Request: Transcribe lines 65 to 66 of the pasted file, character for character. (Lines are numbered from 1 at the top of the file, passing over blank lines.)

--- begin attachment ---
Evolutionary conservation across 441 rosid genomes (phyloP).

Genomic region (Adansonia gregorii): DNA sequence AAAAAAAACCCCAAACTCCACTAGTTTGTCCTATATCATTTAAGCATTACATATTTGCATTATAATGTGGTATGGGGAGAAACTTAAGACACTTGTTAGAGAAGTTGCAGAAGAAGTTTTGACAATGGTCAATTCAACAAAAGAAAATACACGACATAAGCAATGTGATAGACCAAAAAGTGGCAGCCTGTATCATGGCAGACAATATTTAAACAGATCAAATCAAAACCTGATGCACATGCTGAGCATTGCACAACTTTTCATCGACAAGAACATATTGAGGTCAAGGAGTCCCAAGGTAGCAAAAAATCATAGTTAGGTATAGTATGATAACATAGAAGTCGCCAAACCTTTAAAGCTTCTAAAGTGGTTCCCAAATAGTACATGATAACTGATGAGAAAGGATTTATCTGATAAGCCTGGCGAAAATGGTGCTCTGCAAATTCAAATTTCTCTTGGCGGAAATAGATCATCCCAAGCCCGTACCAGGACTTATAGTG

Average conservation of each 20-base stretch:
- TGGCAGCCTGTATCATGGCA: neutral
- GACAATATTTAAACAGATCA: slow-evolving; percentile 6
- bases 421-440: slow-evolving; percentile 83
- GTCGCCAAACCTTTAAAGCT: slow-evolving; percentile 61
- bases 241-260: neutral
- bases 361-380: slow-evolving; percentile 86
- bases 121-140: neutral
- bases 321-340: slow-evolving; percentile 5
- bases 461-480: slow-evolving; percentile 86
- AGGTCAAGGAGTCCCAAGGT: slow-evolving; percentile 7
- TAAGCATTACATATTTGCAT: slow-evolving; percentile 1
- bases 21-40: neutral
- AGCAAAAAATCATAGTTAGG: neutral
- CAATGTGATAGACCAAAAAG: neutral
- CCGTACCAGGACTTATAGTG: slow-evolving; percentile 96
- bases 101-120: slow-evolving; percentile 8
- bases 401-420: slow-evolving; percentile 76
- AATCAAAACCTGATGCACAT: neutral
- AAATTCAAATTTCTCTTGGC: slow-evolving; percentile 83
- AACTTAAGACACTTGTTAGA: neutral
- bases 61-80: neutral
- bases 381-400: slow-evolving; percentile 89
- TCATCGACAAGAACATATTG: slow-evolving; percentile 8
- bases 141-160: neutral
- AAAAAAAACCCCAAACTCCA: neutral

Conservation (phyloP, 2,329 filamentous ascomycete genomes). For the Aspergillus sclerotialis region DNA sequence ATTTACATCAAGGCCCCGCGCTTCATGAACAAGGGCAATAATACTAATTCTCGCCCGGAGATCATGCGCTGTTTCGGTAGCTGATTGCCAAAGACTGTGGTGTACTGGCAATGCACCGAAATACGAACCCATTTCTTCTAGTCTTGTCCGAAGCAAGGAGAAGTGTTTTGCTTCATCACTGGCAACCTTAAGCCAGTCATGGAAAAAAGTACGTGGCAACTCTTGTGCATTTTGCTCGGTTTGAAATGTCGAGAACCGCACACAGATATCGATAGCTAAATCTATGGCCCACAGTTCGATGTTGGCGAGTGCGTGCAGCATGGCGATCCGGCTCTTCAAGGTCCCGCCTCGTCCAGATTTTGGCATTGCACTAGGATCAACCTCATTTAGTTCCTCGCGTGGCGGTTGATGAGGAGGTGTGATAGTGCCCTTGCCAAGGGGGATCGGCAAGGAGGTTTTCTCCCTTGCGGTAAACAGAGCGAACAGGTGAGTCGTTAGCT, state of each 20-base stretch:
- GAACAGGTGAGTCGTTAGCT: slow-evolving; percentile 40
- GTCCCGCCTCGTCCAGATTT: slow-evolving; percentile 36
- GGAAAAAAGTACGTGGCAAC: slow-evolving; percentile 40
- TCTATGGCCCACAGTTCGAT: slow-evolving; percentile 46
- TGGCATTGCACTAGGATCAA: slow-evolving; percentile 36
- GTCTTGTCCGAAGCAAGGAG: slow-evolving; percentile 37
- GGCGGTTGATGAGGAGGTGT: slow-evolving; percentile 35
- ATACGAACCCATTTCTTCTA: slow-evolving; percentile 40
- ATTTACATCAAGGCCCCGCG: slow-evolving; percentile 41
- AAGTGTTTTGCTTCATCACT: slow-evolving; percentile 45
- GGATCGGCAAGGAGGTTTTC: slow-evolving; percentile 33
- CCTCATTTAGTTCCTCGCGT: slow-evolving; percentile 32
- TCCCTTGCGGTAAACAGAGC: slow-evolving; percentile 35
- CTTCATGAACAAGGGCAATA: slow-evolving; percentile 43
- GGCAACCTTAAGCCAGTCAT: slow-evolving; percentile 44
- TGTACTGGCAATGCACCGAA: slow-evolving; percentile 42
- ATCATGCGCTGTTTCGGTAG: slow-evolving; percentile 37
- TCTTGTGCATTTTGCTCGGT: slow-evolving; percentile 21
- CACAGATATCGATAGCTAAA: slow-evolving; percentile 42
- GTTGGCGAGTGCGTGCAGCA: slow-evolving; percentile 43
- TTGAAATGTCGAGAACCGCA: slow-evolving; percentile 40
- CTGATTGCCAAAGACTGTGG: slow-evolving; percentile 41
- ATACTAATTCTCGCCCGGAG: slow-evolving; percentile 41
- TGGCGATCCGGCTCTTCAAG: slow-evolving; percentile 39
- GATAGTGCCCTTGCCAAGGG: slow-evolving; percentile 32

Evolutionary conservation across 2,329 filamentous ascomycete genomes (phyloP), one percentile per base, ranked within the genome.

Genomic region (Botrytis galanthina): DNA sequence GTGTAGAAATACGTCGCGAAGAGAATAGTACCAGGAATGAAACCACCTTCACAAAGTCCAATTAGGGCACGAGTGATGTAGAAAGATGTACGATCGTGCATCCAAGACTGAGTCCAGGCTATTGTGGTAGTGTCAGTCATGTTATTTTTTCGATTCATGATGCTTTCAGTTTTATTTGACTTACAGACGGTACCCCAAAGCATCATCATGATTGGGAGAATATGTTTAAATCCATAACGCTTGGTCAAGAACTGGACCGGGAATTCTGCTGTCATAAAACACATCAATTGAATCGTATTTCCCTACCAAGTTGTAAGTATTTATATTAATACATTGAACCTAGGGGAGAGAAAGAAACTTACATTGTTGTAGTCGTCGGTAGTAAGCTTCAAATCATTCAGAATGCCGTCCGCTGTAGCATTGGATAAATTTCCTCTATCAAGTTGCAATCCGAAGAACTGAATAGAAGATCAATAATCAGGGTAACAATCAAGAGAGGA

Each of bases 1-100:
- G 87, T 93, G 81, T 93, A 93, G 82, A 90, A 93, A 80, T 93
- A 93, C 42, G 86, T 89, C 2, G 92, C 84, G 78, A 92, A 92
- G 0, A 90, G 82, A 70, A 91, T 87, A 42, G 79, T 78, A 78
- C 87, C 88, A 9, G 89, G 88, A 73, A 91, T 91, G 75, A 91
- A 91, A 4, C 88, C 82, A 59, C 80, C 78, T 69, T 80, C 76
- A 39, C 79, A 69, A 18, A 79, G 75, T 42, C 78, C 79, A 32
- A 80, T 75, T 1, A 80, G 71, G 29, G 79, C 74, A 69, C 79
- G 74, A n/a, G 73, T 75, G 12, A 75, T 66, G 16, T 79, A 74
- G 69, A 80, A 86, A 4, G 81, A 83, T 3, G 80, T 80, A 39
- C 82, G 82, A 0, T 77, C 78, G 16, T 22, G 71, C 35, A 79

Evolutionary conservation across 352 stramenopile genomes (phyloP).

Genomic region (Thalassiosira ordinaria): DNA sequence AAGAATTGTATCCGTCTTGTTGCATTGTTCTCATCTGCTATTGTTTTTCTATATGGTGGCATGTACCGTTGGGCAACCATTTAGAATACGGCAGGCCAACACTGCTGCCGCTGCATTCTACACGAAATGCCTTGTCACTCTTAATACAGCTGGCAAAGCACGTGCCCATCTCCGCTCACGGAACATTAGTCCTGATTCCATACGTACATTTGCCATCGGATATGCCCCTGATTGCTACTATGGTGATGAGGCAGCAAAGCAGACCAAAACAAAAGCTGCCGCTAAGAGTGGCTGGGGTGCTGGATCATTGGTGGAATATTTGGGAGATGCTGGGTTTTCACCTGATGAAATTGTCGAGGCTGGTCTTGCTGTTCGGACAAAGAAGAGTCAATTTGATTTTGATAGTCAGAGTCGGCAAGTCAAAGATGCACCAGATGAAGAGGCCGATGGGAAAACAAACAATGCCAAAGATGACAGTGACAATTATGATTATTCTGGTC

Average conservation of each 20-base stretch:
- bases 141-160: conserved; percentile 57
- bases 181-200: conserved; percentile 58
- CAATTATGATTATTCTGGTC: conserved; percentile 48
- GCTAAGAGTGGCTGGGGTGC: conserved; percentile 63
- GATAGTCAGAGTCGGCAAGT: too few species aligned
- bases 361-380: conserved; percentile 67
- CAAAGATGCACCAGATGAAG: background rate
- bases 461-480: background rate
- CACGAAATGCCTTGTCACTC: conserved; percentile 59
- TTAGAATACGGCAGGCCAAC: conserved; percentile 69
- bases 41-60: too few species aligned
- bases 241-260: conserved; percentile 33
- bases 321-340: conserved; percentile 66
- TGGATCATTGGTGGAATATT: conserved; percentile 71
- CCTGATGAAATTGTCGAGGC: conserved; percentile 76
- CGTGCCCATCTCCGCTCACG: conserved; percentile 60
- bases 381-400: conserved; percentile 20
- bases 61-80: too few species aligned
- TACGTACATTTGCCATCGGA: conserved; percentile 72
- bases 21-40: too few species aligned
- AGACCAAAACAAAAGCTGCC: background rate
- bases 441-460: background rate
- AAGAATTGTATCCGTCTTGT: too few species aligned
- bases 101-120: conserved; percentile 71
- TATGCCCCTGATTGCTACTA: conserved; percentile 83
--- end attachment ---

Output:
- G 74, A n/a, G 73, T 75, G 12, A 75, T 66, G 16, T 79, A 74
- G 69, A 80, A 86, A 4, G 81, A 83, T 3, G 80, T 80, A 39